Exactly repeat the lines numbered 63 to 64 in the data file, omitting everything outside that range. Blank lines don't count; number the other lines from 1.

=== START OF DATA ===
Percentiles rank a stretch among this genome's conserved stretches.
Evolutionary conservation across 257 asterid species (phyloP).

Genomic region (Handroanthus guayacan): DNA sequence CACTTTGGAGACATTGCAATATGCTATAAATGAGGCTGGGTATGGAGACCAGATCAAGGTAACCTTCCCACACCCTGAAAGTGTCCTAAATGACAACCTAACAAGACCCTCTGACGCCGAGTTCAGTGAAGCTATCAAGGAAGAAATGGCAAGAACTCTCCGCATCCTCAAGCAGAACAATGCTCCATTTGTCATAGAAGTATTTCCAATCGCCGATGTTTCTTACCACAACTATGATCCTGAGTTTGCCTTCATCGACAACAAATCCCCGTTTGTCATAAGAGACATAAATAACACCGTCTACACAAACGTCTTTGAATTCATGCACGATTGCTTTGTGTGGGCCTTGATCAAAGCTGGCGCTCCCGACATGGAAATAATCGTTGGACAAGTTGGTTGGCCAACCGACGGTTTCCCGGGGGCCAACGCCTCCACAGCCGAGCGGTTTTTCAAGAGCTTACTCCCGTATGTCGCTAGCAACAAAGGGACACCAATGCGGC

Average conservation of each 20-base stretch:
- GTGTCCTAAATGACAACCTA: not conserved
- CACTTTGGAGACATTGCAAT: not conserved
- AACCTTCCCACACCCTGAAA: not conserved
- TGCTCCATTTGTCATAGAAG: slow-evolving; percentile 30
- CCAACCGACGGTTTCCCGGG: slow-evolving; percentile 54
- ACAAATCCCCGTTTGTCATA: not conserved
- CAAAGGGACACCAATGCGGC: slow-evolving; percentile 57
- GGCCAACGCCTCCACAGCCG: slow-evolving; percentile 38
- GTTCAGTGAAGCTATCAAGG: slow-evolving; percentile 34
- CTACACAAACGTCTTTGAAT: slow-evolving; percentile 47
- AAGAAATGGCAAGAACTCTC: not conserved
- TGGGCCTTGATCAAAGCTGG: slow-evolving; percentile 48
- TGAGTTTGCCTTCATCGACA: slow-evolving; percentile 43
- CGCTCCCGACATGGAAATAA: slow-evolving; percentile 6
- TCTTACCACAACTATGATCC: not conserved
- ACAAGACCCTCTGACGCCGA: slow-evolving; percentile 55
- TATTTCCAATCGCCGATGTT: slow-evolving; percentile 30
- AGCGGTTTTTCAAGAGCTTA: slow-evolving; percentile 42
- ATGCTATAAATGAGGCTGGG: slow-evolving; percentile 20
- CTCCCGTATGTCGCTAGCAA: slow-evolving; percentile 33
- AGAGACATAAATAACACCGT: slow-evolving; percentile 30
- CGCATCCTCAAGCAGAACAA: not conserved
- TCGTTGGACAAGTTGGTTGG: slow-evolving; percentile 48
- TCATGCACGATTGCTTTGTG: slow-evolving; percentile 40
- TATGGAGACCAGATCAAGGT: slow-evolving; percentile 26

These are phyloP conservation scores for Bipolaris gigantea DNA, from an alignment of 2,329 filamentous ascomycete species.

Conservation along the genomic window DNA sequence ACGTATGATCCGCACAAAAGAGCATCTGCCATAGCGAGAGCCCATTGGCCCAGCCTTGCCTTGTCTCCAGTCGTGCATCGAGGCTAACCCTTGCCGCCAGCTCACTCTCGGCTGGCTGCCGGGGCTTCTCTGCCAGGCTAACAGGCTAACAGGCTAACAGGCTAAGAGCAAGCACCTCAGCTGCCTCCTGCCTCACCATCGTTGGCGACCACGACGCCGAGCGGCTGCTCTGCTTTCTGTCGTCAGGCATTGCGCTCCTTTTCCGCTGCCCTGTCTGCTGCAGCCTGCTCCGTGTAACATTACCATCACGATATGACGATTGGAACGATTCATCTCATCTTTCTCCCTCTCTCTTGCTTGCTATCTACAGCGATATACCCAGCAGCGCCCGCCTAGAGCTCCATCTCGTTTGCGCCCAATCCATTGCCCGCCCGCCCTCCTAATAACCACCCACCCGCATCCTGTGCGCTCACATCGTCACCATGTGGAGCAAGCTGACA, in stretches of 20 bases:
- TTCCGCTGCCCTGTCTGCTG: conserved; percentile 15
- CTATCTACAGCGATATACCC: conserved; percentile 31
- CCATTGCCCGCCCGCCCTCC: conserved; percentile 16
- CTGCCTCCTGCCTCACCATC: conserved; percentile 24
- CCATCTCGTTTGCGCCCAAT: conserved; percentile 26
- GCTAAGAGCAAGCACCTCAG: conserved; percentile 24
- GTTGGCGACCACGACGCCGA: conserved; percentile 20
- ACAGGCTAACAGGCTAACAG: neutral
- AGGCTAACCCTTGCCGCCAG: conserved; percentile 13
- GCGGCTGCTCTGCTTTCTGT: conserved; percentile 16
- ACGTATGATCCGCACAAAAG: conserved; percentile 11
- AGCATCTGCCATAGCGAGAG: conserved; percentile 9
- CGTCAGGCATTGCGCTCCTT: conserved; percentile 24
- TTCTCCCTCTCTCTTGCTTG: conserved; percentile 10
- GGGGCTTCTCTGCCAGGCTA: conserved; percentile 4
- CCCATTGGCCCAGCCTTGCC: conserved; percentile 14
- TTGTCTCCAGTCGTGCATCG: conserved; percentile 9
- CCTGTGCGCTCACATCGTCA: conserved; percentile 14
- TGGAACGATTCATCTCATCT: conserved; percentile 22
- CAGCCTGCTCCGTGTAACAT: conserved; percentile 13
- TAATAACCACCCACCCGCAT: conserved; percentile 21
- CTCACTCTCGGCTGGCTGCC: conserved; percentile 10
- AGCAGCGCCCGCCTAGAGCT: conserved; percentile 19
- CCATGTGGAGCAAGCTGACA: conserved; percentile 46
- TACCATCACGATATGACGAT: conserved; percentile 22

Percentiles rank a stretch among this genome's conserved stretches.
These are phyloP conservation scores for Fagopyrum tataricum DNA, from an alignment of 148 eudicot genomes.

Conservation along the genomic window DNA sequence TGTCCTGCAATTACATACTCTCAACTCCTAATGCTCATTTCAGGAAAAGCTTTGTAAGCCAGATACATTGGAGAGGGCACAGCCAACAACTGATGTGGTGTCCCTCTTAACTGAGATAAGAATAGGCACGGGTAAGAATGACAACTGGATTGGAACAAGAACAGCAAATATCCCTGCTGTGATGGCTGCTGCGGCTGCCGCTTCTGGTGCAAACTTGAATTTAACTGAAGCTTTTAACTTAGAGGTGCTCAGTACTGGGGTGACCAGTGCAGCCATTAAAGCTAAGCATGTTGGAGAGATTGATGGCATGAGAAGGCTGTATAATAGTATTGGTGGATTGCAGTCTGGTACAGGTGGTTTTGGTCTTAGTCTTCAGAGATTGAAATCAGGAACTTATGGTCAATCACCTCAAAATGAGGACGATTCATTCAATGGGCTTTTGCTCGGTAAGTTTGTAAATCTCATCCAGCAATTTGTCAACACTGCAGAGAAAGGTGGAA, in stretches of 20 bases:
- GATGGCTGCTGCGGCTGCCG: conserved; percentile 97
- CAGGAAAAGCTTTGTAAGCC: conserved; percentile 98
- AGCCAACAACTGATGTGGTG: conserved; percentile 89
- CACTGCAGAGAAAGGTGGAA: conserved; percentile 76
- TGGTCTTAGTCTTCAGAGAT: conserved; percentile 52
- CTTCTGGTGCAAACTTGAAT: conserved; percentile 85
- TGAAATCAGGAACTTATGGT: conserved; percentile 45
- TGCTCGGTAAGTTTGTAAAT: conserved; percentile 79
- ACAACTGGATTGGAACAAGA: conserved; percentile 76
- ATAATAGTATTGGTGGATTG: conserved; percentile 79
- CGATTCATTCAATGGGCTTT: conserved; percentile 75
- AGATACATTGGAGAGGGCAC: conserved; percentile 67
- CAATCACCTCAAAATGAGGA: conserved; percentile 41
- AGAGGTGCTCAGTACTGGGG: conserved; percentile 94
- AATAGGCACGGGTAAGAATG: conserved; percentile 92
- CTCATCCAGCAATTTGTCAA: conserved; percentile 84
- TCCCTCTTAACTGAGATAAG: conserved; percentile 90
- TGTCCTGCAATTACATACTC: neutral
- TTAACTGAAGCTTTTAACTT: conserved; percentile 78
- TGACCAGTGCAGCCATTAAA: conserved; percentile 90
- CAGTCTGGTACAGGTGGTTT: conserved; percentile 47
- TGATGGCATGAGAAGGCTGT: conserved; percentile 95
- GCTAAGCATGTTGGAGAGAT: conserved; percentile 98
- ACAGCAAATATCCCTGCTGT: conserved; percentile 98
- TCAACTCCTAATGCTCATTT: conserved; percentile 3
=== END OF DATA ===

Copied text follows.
- CACTGCAGAGAAAGGTGGAA: conserved; percentile 76
- TGGTCTTAGTCTTCAGAGAT: conserved; percentile 52